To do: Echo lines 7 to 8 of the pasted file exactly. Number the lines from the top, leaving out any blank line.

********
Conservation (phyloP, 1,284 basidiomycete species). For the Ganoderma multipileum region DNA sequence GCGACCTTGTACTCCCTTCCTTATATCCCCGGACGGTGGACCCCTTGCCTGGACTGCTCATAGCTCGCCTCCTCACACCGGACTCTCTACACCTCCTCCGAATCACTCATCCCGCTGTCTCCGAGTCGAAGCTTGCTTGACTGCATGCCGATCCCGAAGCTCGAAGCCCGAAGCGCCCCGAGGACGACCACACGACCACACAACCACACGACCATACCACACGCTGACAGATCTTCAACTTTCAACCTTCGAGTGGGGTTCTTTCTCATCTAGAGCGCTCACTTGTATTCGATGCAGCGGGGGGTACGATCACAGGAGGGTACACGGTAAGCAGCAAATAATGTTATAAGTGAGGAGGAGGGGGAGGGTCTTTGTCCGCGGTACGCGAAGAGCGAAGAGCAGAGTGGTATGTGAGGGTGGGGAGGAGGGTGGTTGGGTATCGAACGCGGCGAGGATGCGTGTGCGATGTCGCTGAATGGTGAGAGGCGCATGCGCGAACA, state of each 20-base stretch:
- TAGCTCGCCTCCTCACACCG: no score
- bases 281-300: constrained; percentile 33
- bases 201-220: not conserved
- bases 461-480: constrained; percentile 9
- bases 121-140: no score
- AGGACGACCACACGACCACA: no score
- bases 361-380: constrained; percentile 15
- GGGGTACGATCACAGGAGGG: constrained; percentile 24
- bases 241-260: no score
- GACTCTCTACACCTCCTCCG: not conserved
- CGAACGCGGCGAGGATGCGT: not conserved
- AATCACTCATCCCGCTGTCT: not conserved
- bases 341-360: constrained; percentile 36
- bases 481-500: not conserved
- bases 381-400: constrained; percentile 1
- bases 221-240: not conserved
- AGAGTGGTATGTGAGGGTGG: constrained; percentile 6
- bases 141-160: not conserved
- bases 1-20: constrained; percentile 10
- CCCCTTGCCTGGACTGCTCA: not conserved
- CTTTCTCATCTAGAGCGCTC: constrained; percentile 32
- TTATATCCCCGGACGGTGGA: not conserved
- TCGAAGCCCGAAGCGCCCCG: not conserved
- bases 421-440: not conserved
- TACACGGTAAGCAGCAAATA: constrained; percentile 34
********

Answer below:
- AGGACGACCACACGACCACA: no score
- bases 361-380: constrained; percentile 15